She has become one of the London gallery’s largest benefactors
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A retired French teacher from Stockton has left an "enormously generous" £6.75m to the National Gallery in her will.
Martha Doris Bailey has become one of the London gallery's largest benefactors, after leaving a property in trust to sell on its behalf. Mrs Bailey died in 2000 at the age of 92 and only two people are said to have attended her funeral.
She instructed that the sale be postponed for a period "not exceeding 80 years", until trustees had gained planning permission for homes to be built on the land near Stockton.
The National Gallery said the late Mrs Bailey’s husband Richard Hillman Bailey, had been a housebuilder in life and Mrs Bailey’s trustees were left a farm on trust to sell.
A spokesperson said: "This has now been partially achieved and, in accordance with the late Mrs Bailey’s wishes, has resulted in a wonderful gift of £6.75m to the National Gallery’s Acquisition Fund."
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Mrs Bailey was "initially introduced to Neil MacGregor during his time as director of the National Gallery," the spokesperson continued. "Following her death in 2000, the Gallery was touched to learn of her bequest."
The first tranche of her gift helped the gallery acquire German artist Adolph Menzel’s 1867 artwork Afternoon in the Tuileries Gardens in 2006. "With receipt of the second tranche this year, 22 years after her passing," the gallery's spokesperson added, "she continues to play an important role in the development of the national collection."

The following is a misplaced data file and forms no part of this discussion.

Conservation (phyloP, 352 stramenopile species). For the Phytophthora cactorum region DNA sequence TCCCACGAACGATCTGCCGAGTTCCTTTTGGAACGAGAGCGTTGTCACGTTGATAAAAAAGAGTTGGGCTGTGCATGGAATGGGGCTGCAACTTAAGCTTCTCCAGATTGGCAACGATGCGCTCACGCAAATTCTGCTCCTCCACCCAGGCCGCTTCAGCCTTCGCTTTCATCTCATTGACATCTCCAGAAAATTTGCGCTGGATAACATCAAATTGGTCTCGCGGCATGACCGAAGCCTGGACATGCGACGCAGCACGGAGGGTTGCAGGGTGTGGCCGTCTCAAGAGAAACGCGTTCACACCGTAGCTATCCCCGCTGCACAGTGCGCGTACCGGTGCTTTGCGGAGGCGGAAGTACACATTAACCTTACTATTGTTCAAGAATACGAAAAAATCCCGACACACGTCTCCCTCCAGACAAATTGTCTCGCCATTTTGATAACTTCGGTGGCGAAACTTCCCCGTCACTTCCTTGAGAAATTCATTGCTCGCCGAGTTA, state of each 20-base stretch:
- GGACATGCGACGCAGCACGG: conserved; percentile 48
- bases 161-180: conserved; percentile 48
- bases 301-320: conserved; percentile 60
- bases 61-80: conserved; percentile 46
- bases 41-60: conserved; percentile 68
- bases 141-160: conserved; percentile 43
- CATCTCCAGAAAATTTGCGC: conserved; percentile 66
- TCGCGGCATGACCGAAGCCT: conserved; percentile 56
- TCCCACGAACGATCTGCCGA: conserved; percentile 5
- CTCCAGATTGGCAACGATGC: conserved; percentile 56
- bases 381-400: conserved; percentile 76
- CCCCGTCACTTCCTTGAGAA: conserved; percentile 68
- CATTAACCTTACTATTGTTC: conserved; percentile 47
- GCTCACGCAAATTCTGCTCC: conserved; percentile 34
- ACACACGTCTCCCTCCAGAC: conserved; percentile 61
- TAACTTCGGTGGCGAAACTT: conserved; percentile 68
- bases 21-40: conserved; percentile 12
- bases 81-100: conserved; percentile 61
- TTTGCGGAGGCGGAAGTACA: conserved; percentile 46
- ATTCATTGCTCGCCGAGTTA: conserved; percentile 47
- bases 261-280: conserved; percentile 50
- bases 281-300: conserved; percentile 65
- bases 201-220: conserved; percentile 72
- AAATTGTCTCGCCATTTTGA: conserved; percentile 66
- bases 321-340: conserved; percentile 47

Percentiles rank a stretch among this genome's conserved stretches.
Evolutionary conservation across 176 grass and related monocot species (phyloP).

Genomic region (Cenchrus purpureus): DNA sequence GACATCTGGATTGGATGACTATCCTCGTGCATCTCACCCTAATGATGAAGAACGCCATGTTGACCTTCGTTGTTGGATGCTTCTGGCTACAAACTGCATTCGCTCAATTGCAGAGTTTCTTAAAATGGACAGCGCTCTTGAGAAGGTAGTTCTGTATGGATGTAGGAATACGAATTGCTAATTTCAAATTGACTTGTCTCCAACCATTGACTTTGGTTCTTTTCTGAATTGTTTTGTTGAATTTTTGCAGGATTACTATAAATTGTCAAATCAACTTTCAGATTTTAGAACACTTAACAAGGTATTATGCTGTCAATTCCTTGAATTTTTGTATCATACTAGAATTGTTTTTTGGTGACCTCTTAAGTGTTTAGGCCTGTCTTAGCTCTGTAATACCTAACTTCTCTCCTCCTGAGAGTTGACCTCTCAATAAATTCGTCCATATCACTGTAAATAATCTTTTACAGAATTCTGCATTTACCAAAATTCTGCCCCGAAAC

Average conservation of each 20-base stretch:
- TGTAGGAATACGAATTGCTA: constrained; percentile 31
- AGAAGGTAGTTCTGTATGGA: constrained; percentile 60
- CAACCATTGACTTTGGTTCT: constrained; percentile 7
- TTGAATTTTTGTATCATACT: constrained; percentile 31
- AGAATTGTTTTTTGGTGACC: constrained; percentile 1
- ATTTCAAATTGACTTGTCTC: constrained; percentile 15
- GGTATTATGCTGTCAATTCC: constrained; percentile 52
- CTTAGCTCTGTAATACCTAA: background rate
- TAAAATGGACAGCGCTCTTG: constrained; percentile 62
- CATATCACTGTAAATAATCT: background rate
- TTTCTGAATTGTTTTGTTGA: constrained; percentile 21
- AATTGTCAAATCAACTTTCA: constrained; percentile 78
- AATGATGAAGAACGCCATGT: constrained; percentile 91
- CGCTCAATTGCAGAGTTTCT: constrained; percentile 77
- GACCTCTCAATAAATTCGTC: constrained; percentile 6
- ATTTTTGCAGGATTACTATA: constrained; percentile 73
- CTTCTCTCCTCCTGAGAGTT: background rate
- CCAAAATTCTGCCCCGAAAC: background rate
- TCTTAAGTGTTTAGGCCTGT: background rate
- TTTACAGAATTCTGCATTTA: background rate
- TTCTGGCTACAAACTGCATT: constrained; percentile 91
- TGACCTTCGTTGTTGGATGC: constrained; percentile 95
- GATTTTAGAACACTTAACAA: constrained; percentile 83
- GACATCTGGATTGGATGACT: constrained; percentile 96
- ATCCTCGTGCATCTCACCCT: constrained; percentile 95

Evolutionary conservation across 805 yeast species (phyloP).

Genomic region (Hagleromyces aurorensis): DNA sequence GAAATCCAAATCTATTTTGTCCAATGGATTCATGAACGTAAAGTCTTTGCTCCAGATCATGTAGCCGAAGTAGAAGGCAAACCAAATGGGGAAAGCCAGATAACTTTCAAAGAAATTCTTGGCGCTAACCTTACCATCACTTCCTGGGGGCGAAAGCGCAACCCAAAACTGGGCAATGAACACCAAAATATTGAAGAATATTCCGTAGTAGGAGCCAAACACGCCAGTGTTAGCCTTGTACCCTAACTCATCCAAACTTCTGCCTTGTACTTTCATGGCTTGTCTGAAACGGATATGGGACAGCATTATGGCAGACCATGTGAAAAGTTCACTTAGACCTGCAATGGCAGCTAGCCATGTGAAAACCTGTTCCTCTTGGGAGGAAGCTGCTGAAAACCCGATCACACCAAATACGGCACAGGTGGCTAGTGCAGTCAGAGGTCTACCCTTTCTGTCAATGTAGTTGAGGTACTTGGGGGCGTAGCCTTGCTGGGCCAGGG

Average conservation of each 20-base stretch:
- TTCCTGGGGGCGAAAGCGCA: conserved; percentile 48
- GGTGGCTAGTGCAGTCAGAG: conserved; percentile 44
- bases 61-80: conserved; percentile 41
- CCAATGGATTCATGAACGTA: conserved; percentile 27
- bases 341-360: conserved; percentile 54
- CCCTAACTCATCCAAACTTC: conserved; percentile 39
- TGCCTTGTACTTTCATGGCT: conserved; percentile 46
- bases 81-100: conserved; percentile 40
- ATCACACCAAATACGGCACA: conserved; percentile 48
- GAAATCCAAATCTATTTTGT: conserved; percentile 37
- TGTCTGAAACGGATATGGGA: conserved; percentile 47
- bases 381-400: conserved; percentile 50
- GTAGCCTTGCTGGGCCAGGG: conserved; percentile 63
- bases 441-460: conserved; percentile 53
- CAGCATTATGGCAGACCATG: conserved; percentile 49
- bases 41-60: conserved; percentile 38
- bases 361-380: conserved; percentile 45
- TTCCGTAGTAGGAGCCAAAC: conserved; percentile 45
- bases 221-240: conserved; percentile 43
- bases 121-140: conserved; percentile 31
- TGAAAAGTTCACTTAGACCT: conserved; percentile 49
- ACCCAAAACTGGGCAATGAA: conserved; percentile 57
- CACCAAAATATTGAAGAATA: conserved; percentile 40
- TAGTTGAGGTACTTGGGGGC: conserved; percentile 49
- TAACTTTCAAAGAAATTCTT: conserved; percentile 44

The National Gallery in Trafalgar Square houses world-famous works of art including The Hay Wain by John Constable and da Vinci's Virgin on the Rocks. Just Stop Oil protesters threw a tin of soup at Vincent Van Gogh's famous 1888 work Sunflowers at the gallery, a month ago.
The National Gallery's director Gabriele Finaldi said he was “honoured” to receive her “unique and enormously generous legacy”. The National Gallery's website says the venue is "here for everyone".
"Gifts in wills no matter how small or large have the power to help us connect people to paintings for generations to come, supporting our programme of education and conservation, as well as acquisitions," it added.
"We would like to express our heart-felt appreciation to the late Mrs Martha Doris and Mr Richard Hillman Bailey for their generosity and foresight, as well as all those who have left a gift in their will to the National Gallery."
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